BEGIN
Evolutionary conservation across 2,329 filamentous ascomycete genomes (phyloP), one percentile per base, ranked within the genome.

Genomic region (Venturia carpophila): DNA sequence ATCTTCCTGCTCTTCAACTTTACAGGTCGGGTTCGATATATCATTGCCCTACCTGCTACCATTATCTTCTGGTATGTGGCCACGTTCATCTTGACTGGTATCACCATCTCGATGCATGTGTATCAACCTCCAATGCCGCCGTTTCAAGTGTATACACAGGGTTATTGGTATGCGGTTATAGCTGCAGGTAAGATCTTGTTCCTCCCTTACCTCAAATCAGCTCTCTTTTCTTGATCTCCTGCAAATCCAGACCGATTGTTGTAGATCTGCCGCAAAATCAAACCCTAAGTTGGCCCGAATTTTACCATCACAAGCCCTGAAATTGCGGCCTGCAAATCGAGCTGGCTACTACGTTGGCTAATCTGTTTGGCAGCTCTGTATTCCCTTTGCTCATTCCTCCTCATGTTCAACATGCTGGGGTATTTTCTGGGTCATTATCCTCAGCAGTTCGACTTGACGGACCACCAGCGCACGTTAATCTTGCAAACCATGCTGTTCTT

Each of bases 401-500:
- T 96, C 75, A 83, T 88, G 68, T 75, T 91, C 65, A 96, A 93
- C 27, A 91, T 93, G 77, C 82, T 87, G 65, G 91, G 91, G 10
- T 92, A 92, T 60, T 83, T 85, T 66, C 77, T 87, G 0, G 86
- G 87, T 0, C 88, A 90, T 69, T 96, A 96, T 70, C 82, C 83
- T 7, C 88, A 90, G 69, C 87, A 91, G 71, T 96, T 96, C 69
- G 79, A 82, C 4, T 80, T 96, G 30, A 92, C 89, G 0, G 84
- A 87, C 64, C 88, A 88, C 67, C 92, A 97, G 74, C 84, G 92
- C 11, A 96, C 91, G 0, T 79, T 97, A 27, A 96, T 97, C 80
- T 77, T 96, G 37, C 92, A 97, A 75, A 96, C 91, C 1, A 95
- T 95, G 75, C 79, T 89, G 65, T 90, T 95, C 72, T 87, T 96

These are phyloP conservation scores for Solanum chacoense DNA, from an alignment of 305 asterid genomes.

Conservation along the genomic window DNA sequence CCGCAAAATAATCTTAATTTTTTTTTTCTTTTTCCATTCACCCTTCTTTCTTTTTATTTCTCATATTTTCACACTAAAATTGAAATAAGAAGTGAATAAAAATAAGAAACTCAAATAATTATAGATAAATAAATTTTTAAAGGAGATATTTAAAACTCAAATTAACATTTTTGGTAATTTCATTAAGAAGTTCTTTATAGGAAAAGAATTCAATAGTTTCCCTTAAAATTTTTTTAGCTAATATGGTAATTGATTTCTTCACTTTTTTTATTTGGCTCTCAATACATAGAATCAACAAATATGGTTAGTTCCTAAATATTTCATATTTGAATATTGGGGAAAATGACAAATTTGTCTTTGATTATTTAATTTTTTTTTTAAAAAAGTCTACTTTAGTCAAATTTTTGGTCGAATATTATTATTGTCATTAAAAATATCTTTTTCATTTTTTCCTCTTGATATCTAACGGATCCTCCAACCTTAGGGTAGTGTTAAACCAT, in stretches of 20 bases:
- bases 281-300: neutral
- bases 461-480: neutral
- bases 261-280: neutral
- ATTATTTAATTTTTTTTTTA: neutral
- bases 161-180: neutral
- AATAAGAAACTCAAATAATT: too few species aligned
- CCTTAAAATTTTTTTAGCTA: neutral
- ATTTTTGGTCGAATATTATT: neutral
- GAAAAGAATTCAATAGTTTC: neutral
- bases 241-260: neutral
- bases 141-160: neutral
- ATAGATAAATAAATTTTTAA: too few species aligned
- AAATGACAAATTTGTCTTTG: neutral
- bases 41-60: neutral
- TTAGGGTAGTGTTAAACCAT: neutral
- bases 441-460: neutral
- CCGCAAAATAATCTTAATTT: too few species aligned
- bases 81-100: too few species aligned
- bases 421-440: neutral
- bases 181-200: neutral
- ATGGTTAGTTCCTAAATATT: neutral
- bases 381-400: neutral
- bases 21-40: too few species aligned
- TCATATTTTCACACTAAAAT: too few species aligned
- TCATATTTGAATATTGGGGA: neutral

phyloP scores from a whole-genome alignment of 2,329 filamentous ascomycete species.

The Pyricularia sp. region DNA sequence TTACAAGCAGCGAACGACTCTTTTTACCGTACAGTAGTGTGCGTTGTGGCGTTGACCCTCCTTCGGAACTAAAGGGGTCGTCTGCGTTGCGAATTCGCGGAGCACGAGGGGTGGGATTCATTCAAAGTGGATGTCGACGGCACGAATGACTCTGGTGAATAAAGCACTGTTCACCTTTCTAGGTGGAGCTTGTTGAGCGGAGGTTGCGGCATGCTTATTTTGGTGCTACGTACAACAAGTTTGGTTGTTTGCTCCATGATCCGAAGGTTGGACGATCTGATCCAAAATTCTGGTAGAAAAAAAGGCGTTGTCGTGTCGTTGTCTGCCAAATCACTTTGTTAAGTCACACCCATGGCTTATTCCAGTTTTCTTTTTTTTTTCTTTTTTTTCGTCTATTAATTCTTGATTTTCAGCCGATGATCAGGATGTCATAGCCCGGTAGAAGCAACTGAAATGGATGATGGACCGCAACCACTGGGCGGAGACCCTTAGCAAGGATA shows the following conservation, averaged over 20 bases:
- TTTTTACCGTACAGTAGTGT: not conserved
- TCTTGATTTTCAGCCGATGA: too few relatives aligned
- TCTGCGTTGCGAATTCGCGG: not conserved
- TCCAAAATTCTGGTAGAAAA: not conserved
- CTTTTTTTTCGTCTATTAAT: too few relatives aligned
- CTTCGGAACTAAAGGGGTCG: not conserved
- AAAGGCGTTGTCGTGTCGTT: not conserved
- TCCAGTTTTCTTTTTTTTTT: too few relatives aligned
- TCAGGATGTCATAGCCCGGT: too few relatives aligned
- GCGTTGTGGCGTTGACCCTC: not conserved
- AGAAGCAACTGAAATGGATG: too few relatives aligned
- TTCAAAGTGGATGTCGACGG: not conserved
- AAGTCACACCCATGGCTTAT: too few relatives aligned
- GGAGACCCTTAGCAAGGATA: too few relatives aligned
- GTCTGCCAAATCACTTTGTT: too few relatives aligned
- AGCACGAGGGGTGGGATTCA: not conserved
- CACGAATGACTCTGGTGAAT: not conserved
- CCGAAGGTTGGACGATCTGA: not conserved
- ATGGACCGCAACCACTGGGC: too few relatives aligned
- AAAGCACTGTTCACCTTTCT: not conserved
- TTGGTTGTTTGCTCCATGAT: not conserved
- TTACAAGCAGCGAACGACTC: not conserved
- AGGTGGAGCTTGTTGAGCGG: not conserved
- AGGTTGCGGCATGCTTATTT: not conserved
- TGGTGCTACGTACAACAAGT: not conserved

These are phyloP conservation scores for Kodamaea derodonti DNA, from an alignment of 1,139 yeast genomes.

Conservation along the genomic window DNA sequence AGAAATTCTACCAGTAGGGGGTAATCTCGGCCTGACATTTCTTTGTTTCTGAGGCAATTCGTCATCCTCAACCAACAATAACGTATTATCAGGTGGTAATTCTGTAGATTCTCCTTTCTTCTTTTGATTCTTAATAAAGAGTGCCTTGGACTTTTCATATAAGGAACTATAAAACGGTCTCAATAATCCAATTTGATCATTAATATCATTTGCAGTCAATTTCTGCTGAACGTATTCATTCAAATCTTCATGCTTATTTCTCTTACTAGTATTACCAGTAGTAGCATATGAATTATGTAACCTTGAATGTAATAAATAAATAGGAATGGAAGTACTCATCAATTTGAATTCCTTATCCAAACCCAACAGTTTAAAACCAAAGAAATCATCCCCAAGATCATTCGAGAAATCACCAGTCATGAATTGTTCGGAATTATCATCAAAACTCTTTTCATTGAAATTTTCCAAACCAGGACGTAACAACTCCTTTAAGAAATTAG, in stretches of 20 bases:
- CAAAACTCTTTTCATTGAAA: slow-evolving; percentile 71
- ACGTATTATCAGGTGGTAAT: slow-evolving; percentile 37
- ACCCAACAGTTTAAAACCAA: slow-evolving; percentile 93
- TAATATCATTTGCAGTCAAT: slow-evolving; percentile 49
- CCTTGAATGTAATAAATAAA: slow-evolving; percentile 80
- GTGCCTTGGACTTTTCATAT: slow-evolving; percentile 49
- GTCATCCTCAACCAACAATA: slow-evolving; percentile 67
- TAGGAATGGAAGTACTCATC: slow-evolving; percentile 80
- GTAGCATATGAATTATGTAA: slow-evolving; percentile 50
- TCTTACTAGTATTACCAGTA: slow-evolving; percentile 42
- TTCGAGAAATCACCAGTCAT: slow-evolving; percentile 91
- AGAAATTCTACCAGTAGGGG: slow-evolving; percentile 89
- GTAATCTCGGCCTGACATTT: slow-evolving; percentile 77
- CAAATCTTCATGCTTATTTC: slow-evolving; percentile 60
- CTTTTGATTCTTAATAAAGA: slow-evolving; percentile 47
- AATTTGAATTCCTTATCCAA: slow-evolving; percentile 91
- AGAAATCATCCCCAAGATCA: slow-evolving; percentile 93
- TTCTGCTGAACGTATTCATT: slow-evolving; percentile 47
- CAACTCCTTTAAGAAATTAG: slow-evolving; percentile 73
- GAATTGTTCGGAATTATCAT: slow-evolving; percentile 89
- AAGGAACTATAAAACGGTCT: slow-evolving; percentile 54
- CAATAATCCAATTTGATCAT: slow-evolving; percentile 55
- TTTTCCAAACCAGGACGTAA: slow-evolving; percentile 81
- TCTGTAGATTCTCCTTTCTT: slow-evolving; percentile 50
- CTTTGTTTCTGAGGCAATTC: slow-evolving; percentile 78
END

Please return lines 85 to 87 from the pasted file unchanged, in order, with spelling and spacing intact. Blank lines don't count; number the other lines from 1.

- AATTTGAATTCCTTATCCAA: slow-evolving; percentile 91
- AGAAATCATCCCCAAGATCA: slow-evolving; percentile 93
- TTCTGCTGAACGTATTCATT: slow-evolving; percentile 47